One of my favourite things about being in a new place is to walk around and just get a feel for what it's like to live there. Even the most exotic and spectacular places are just part of the everyday for the inhabitants. They have jobs, buy groceries, and meet up with neighbours.
The problem with Venice is that so much of it feels like a museum or a shrink-wrapped tourist attraction it can hard to find genuine locals, let alone neighbourhoods. They are around, though - you just have to get a bit off of the beaten track.
Around San Marco and the Rialto you will find lots of tourists and lots of restaurants, boutiques, and hotels, but the Cannaregio district, on the northwest side of the city, has genuine locals and genuine neighbourhoods. It isn't quite as flamboyantly scenic as the more popular areas, but it's still definitely Venice, and without the teeming crowds you can take the time to enjoy it more.
While our hotel was just a few blocks north of the Strada Nova's tourist bustle, it was always a refreshing retreat to return to from the huge crowds. The shops around it catered to locals: a grocery store, a vaping accessories shop, a place that sold wine poured into old plastic pop bottles for 2 Euros a litre, and even a movie theatre.
The extreme north-west corner of Venice is the most 'normal-feeling' part of the city. The canals and roads are wider and less maze-like, and they're populated by everyday people in motorboats rather than tourists in gondolas.
The buildings are often larger, holding many apartments. You can tell how many normal people live in an area by how much laundry is hanging outside to dry.
In the mid-afternoon heat, when only tourists would be crazy enough to be out and about, these parts of town are quite empty - almost ominously so. The houses and their lovely flowers help make it feel safer, though.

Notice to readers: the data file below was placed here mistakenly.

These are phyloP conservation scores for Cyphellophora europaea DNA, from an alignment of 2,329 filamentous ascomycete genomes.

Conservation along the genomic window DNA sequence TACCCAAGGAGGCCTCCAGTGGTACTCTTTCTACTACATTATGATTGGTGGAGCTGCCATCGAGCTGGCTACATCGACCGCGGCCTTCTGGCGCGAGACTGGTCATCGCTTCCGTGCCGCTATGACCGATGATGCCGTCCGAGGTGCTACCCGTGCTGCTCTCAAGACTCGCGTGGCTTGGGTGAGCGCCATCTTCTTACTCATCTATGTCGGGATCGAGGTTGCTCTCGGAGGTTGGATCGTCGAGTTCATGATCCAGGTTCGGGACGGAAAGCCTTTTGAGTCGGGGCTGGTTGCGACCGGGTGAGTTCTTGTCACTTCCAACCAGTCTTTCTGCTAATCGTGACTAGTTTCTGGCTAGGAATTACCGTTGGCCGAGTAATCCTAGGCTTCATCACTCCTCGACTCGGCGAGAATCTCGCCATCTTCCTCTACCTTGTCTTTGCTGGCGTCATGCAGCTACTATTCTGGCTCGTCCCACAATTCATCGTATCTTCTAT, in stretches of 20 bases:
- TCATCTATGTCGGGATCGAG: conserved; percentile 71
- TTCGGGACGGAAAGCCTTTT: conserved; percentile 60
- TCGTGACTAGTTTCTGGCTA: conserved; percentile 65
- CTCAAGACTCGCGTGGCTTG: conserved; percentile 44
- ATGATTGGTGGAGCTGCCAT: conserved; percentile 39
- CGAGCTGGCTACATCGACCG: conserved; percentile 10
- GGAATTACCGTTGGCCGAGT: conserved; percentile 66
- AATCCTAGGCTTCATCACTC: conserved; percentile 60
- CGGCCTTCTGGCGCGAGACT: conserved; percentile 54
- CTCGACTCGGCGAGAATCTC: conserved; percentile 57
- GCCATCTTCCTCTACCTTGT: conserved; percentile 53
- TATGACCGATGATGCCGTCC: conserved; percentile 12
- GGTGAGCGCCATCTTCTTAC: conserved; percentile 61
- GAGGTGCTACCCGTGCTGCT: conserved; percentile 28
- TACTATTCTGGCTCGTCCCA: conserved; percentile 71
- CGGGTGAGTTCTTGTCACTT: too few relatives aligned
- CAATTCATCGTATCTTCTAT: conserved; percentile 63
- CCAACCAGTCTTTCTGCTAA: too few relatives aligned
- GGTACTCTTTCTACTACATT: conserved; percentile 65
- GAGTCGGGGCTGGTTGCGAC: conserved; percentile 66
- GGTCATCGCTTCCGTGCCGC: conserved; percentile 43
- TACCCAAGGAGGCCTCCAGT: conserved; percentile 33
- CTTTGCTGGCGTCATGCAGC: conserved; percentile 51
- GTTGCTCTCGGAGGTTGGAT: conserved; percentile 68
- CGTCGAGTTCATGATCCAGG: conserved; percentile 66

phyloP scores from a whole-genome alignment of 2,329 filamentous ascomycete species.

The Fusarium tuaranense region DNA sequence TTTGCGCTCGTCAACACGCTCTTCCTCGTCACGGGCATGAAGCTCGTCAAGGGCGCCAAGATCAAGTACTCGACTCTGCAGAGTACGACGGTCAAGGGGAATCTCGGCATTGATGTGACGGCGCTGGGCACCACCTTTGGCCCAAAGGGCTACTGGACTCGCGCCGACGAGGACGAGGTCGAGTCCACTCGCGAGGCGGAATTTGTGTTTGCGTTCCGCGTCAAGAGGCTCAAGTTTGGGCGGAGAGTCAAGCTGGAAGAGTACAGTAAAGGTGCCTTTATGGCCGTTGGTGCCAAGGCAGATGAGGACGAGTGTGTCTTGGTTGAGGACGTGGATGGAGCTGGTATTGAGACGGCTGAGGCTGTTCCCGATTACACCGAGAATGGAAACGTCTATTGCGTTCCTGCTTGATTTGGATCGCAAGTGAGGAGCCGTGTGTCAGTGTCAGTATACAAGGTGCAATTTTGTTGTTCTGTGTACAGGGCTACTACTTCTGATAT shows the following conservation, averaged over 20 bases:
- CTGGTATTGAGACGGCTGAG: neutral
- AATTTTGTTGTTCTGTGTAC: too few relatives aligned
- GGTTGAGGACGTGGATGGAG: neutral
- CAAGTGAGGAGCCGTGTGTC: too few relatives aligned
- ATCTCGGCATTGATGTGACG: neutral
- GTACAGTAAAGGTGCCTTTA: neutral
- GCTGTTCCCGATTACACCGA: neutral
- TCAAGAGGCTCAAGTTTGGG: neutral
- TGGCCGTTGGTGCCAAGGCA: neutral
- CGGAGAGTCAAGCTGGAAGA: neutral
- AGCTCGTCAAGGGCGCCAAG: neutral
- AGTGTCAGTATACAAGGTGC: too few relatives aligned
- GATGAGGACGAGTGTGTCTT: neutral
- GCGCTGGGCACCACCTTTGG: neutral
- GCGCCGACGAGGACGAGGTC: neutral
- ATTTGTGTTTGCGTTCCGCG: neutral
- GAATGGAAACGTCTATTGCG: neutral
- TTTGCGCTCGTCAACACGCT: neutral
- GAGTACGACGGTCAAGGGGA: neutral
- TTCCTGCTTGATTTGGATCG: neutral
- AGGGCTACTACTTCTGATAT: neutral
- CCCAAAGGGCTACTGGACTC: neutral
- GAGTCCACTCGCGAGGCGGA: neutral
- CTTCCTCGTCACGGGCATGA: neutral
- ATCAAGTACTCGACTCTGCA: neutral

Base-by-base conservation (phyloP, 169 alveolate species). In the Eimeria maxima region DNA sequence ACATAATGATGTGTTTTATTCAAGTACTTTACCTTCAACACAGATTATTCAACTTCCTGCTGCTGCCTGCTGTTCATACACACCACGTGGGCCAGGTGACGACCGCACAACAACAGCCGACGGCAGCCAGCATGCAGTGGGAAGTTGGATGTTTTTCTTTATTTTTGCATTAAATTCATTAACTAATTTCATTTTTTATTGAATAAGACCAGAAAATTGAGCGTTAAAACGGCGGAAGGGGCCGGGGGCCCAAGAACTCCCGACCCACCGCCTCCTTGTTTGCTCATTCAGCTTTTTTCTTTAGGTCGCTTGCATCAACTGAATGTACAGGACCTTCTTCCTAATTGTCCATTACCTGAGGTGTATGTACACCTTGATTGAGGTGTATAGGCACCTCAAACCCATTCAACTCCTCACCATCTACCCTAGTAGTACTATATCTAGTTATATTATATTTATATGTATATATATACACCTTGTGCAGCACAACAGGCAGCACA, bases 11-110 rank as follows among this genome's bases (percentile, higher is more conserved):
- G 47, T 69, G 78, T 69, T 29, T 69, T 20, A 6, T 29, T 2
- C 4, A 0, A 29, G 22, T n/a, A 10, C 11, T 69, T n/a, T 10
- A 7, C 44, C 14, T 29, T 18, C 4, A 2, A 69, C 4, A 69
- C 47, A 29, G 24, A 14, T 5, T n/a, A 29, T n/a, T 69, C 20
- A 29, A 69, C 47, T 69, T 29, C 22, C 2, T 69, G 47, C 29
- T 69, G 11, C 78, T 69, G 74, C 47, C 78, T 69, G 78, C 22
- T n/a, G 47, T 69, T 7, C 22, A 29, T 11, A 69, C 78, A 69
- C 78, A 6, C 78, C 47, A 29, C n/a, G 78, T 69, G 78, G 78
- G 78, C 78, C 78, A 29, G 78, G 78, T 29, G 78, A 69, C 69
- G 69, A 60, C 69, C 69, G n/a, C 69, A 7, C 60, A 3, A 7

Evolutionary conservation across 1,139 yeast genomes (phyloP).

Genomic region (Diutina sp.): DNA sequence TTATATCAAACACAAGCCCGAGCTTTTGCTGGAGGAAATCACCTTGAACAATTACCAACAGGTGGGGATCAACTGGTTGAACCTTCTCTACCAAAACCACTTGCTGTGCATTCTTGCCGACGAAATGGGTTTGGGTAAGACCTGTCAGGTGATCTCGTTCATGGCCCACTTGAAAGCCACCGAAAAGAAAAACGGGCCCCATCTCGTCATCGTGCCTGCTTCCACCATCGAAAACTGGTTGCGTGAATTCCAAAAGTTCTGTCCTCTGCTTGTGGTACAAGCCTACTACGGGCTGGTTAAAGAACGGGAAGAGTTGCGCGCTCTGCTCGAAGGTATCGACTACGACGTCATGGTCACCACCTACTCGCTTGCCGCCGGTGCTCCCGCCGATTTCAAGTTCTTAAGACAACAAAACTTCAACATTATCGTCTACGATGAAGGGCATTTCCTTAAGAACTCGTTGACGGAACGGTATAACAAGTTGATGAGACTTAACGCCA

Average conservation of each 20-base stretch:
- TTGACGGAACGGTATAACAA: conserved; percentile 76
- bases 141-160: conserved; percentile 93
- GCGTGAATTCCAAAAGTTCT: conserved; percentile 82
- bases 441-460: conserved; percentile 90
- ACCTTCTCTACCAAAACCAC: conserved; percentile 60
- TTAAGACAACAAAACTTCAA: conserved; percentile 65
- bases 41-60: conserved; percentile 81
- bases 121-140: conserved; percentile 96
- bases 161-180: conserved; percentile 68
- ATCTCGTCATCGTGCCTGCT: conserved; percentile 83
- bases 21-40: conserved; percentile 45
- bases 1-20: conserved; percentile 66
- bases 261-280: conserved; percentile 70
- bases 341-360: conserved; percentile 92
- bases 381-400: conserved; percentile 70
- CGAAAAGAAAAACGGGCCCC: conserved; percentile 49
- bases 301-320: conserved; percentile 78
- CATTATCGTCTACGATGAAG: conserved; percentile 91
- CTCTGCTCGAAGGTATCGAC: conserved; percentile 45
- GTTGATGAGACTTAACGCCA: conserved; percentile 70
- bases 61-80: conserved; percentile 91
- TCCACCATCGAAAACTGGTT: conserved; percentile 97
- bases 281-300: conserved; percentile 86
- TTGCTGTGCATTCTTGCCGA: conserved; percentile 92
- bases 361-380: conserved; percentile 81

Closer to the train station there is even a large housing development - still quite charming, but distinctly different from the medieval feeling of the rest of the city.
This area could almost be in any other city in southern Europe, but after days of pushing through hordes of tourists in narrow medieval alleyways clogged with novelty mask shops, some generic-but-cheerful housing and a spot of tree-shaded grass felt like an oasis.
Further north the concept of "neighbourhood" gets more specific with the site of the original Ghetto, the official Jewish district of Venice. Unlike so many places that would share the name later, this ghetto seems pleasant and well-off.
From the early sixteenth century until Napoleon took over in 1797, all Jews in Venice had to live in this district - the gates were even locked every night. The ghetto's Jewish culture was vibrant, though, and they became important in the larger Venetian context. The main square has some lovely buildings:
There is also a synagogue / museum.
There are shops selling glass menorahs and such, as well as a restaurant and patio (which only serves pizza and pasta like every other restaurant in town - feels like a lot opportunity there.)
The ghetto was the vibrant heart of Venice's Jewish community - until 1944. A back corner of the square features barbed wire and memorial plaques.
Thankfully, some people have been coming back. According to Wikipedia, Venice is currently home to about a thousand Jews, with about a third of them living in the old Ghetto area.
After the grim reality check, it was almost reassuring to return to the distractions of the mobs of tourists along the Strada Nova.